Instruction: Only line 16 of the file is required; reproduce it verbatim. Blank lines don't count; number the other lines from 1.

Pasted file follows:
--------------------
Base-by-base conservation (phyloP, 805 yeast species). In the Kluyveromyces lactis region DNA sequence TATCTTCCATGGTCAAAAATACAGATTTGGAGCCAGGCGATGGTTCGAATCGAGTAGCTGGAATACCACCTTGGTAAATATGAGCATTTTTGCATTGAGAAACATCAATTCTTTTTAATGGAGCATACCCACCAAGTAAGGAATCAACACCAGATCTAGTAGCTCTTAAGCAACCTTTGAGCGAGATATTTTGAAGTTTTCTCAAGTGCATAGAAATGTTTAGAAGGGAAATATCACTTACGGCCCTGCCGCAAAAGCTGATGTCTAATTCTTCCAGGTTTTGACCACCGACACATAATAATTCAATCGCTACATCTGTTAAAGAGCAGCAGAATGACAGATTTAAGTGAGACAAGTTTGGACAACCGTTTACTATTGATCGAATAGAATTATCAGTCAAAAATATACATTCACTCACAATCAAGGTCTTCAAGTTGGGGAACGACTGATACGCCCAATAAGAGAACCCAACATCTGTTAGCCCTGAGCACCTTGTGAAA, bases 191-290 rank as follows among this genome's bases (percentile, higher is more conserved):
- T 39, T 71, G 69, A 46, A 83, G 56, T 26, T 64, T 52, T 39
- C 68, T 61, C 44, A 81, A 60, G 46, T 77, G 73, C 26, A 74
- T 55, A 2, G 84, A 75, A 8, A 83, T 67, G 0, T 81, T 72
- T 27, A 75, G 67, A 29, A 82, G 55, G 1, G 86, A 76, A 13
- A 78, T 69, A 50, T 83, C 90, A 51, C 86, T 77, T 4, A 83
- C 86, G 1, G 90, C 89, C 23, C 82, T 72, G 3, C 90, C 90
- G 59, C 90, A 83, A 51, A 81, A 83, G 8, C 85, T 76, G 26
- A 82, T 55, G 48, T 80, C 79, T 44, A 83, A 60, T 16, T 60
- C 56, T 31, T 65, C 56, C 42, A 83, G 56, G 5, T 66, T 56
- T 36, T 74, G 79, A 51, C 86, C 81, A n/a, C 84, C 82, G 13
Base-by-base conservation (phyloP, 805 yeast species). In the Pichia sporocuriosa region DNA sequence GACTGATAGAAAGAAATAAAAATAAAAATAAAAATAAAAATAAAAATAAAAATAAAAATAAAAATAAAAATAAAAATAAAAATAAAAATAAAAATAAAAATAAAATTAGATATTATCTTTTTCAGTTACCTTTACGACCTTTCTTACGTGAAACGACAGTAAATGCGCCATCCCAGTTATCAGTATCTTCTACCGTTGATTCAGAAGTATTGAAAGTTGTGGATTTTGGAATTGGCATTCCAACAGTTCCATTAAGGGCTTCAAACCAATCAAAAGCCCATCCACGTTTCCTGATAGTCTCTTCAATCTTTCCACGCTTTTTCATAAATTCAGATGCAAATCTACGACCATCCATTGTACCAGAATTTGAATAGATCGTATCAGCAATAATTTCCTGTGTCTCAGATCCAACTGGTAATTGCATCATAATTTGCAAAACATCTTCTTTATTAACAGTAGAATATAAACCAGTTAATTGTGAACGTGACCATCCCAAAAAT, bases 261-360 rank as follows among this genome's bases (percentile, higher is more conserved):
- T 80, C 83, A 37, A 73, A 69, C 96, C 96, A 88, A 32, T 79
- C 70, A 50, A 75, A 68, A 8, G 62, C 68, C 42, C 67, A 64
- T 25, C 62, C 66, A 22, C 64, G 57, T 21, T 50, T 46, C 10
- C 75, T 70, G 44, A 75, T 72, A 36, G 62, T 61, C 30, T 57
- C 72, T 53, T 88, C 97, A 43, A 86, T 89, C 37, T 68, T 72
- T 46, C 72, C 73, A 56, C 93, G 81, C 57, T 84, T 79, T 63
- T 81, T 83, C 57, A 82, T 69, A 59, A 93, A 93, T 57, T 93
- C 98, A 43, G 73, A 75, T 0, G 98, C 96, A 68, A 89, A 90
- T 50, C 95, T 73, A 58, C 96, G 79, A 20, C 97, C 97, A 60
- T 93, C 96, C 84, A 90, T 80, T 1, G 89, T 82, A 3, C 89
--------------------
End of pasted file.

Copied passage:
- C 75, T 70, G 44, A 75, T 72, A 36, G 62, T 61, C 30, T 57